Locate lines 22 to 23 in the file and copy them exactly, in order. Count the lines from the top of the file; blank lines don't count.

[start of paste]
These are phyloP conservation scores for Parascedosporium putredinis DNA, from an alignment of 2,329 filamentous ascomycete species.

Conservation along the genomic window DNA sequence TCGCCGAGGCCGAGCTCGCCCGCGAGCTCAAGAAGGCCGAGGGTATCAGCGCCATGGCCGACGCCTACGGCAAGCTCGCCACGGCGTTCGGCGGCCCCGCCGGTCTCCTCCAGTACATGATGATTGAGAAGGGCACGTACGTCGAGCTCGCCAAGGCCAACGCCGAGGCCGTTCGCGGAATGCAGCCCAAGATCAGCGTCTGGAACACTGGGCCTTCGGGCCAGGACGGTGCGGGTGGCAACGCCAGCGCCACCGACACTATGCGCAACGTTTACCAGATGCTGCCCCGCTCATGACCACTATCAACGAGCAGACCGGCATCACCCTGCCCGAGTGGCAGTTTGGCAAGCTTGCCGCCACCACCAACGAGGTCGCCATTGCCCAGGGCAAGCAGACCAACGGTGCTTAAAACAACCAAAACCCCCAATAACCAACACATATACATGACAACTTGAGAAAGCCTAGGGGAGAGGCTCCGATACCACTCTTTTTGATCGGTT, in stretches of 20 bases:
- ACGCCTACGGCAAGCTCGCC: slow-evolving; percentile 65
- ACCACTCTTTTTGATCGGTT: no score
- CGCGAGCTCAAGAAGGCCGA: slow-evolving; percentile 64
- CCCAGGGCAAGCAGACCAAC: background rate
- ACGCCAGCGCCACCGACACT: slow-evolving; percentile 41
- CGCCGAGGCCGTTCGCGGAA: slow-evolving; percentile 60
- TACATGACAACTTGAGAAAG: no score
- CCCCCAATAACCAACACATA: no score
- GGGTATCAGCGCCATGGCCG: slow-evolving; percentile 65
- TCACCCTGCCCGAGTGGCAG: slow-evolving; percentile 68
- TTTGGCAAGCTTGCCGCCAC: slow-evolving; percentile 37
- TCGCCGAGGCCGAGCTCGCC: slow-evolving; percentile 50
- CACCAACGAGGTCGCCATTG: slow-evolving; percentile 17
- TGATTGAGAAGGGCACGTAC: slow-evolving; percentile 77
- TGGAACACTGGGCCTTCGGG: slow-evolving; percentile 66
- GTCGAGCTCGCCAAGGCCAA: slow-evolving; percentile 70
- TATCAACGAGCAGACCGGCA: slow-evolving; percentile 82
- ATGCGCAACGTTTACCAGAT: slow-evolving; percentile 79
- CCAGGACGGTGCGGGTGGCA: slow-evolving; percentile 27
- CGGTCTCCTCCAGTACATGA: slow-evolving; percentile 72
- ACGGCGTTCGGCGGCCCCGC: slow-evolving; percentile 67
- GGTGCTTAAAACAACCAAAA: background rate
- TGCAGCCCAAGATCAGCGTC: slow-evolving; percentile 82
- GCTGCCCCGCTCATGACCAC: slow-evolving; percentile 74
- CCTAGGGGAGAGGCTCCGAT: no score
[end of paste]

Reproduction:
- CGGTCTCCTCCAGTACATGA: slow-evolving; percentile 72
- ACGGCGTTCGGCGGCCCCGC: slow-evolving; percentile 67